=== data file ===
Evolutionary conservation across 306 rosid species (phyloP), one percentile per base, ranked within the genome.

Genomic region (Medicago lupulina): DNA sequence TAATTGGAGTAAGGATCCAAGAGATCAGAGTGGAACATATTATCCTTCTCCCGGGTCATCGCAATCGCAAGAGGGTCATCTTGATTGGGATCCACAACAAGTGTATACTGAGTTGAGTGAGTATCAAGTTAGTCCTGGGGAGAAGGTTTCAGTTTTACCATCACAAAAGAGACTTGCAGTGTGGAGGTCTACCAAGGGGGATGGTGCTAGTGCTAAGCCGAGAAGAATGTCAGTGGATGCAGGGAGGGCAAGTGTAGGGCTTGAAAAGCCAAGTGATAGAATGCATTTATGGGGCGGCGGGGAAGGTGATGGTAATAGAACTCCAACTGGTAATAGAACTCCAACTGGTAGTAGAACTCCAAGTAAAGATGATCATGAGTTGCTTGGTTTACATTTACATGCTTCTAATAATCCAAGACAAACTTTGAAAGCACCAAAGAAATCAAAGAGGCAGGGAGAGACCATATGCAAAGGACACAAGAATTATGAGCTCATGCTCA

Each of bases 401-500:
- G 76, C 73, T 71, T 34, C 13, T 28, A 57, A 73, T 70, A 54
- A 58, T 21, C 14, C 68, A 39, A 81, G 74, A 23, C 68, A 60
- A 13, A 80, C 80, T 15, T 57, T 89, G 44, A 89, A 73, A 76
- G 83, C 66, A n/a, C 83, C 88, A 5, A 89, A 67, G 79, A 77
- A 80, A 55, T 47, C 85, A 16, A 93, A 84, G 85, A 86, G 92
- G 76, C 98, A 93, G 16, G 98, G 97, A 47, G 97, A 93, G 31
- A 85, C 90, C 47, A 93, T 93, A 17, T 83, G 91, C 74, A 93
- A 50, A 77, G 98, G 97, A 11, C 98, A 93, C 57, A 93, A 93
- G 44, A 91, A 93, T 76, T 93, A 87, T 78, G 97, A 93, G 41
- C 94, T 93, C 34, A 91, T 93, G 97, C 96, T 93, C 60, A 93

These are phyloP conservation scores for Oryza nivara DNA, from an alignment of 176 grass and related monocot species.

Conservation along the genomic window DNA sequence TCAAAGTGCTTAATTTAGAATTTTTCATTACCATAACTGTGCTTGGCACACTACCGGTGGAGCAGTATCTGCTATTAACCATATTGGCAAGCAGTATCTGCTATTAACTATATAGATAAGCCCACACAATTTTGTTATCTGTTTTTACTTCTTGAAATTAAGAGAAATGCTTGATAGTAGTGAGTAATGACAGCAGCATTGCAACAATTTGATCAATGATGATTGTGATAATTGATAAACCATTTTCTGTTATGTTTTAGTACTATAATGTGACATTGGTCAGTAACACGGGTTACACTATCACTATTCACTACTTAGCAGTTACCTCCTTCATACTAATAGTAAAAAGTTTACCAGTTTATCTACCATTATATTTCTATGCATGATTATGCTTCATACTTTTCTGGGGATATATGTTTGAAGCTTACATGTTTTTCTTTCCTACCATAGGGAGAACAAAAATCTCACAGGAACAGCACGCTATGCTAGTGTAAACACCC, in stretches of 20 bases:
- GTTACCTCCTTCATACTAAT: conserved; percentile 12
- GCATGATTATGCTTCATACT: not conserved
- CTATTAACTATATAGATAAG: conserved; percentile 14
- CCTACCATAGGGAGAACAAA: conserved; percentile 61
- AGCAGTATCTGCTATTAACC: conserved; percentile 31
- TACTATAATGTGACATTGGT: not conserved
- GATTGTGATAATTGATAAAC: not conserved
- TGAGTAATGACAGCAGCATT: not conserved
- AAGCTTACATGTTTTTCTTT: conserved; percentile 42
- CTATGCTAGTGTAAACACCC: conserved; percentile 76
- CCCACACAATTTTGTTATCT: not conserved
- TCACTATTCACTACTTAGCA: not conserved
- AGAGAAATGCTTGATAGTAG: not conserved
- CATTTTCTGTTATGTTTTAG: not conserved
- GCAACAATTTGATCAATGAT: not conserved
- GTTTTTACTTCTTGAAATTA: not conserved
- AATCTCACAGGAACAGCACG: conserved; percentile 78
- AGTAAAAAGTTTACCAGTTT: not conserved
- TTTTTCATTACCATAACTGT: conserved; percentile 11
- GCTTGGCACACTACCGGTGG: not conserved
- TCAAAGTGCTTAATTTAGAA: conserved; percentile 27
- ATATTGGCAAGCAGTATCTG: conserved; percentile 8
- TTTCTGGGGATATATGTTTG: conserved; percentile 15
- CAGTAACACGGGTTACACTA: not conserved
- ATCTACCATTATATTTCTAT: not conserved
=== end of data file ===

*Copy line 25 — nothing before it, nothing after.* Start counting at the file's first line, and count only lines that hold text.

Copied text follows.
- CTATGCTAGTGTAAACACCC: conserved; percentile 76